“I drank TaB as a young girl,” said Denise Mathewson, a Broome County social worker who calls TaB her “beverage of choice.” For a while she strayed, sipping Diet Pepsi and Pepsi Light instead. But after the birth of her first son, she discovered TaB on sale near her Vestal home, got back in the TaB groove and hasn’t stopped. “Since most restaurants don’t offer TaB, I take it with me when we eat out, and even to people’s homes when we visit,” she said. “I am constantly teased about it.”
The teasing is part of the TaB experience. Aficionados get used to the jeering. “Whenever I walk into work with my six-pack of TaB, someone on the elevator makes a comment,” Kocak said. “They say, ‘Oh, I didn’t realize they still made that stuff.'”
TaB drinkers would rather people not know. “I don’t want to spread it around that you can still get it or where I am getting it, because I don’t need any more competition for the few cases around for sale,” said Kathi Cook of Binghamton, who has been drinking TaB since she was 15. “The other day I ran into someone else — another TaB drinker — at the market. We talked a little bit and then agreed to split the eight six-packs on sale.”
The taste, agree many, isn’t exactly good. It is just what it is. Not sugary-sweet, not bitter, not sour, not dry, not quite delicious. “Maybe it’s that TaB aftertaste,” surmised Cook, who has a single can a day in the morning, instead of coffee. “It’s my morning beverage,” she said.
“There’s just something indescribable I like about it; I’ve got to have it,” said Terri Stilwell, a 25 year-plus drinker in Johnson City.
Over the years, the basic recipe of the Coca-Cola company’s first diet soft drink has changed little. Early on it contained cyclamates, a sugar substitute eventually banned in 1969. A small amount of sugar was added until a saccharin-aspartame version was marketed in 1984.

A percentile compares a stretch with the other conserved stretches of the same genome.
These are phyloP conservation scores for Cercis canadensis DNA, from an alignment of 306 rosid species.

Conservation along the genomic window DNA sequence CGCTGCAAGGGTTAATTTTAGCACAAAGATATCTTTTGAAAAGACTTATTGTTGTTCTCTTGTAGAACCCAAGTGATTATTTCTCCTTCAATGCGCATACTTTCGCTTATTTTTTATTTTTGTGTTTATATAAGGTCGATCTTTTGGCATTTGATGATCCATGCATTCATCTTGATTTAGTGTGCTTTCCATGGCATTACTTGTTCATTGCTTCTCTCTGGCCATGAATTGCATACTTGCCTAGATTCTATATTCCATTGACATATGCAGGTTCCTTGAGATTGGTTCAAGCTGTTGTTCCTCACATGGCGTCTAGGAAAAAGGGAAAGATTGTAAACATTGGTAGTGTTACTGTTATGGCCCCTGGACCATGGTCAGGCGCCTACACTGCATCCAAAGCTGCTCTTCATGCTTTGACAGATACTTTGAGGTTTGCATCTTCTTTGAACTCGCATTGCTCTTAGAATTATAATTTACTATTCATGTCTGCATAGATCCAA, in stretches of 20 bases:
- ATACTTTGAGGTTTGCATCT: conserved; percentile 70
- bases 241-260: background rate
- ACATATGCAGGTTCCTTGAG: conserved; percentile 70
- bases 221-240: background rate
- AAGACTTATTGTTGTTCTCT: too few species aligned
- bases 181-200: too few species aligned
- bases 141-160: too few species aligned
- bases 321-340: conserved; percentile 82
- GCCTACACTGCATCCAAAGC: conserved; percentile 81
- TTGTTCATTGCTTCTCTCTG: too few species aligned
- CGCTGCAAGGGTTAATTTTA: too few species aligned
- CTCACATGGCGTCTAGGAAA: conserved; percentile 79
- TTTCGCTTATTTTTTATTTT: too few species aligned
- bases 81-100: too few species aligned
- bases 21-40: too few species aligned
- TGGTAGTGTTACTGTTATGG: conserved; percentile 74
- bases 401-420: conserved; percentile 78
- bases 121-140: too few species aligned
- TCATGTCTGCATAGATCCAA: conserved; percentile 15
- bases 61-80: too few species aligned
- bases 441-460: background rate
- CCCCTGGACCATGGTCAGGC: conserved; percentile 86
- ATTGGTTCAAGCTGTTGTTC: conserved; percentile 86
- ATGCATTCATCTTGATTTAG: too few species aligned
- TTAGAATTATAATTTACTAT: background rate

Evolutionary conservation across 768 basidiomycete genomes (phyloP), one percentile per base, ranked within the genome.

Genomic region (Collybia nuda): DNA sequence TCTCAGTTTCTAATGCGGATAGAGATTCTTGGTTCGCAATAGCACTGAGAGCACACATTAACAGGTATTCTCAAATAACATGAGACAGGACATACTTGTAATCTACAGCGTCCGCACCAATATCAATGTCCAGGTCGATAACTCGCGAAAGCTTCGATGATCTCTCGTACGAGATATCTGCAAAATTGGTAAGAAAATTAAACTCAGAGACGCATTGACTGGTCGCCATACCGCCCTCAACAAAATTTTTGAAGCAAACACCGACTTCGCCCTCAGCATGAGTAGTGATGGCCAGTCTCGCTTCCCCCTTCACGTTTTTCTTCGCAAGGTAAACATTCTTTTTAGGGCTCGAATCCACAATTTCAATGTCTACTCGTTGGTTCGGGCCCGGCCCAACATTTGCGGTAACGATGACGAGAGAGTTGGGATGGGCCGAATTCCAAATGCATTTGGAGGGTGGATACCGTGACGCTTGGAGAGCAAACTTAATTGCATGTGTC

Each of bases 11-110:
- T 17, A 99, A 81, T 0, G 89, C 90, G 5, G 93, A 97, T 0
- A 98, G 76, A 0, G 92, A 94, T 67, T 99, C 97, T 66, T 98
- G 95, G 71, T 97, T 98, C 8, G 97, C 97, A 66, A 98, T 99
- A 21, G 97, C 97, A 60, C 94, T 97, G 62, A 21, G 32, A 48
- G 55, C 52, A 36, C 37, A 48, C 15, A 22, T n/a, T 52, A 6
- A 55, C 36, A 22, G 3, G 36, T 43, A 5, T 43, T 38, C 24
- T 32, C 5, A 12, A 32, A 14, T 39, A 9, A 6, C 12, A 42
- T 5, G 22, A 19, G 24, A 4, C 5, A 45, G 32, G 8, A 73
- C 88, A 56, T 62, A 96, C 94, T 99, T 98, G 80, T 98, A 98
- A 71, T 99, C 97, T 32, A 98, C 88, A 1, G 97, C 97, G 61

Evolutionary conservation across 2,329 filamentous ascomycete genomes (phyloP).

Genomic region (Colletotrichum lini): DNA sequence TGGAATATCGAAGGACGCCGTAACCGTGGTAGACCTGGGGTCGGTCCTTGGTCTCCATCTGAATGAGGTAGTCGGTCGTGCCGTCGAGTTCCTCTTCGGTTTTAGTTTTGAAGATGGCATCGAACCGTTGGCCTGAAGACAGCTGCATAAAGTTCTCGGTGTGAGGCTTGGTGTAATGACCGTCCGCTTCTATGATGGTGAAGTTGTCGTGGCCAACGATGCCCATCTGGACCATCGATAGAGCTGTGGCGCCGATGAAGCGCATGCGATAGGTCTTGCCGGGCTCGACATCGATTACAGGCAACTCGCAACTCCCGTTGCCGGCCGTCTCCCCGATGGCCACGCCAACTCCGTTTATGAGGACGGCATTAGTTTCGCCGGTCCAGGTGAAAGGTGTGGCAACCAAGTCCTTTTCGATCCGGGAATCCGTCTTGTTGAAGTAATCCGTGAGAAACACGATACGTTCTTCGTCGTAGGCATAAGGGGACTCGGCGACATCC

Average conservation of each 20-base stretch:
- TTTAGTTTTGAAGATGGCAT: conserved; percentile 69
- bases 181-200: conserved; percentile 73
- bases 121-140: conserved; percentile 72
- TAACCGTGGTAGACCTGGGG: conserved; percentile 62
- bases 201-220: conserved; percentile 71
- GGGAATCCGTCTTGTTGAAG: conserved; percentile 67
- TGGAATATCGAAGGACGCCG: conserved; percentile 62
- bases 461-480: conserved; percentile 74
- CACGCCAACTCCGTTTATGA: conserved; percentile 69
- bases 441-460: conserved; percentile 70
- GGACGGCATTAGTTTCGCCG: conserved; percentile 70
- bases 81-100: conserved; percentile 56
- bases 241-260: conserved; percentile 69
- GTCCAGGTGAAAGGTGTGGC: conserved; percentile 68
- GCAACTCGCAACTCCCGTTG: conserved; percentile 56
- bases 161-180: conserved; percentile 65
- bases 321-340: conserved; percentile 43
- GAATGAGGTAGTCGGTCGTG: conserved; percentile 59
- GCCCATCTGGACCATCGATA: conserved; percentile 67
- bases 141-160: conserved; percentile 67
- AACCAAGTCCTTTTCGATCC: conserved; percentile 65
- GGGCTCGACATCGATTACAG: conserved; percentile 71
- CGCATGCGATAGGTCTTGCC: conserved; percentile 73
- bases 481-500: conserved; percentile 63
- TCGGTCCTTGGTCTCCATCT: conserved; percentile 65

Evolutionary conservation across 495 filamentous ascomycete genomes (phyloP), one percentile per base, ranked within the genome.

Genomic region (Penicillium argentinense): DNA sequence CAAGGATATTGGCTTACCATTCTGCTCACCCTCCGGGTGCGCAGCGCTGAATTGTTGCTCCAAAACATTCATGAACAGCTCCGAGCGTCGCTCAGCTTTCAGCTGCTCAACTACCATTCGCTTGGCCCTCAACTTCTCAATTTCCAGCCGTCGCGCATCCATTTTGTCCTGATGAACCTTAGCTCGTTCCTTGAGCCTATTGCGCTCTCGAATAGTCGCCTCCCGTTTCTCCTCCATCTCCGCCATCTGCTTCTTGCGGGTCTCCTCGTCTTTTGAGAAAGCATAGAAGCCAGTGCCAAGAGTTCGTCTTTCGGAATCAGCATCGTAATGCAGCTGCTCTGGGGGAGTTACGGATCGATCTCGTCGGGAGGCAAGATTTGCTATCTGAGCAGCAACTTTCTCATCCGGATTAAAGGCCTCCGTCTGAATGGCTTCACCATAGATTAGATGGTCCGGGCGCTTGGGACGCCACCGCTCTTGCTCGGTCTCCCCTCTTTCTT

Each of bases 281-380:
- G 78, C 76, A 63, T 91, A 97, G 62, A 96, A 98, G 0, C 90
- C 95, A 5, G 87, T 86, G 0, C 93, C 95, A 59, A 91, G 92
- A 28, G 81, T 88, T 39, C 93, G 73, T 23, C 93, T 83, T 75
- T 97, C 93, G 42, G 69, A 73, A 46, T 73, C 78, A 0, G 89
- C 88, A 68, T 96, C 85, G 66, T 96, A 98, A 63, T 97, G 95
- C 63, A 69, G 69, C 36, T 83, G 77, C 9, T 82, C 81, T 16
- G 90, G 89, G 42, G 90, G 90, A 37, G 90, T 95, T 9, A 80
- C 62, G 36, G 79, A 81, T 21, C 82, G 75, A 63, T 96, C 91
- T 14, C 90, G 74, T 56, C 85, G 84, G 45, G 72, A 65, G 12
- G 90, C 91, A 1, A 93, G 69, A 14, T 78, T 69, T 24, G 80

A few TaB experiments included: Root Beer TaB, Orange TaB, Black Cherry TaB and TaB with calcium, all launched in the mid-1980s and later discontinued, in the words of David Aaker, a consumer analyst, “because of the disagreeable taste.”
“TaB Clear” was brought out in 1992 and was an immediate and horrendous flop.
Urban TaB Legend
The soft drink actually has its own mythology. For example, it was rumored that the name TaB was an acronym for “totally artificial beverage.” In fact, the name was meant to signify, at the height of the diet-crazed ’70s, that it was a way to “keep tabs” on your weight.
When Diet Coke was launched, many TaB drinkers feared that the final nail had been hammered into their soft drink’s coffin. Interestingly, the company has continued to produce the drink, apparently to appease TaB loyalists such as Ben Gardiner of Windsor. “My wife and I love TaB and drink it whenever we can find it,” he said. In fact, he said, most of the guys on his National Guard unit are into it, too.
“I’ve actually made some enemies because of TaB,” Stilwell said. “At the Giant grocery store, I constantly call the managers when they run out. I am relentless.”
“We are always flattered when one of our products achieves iconic status,” Williamson said of the dated diet drink that chugs on, in an industry that is always onto something bigger and better and new. This month the company launched Coca-Cola Zero, a new no-calorie soda.
“Sometimes you just want a drink you are used to, that you know,” said Stilwell. “OK, I admit it, I’m an addict.”
(In accordance with Title 17 U.S.C. Section 107, this material is distributed without profit to those who have expressed a prior interest in receiving the included information for research and educational purposes. ILoveTaB.com has no affiliation whatsoever with the originator of this article nor is ilovetab.com endorsed or sponsored by the originator.)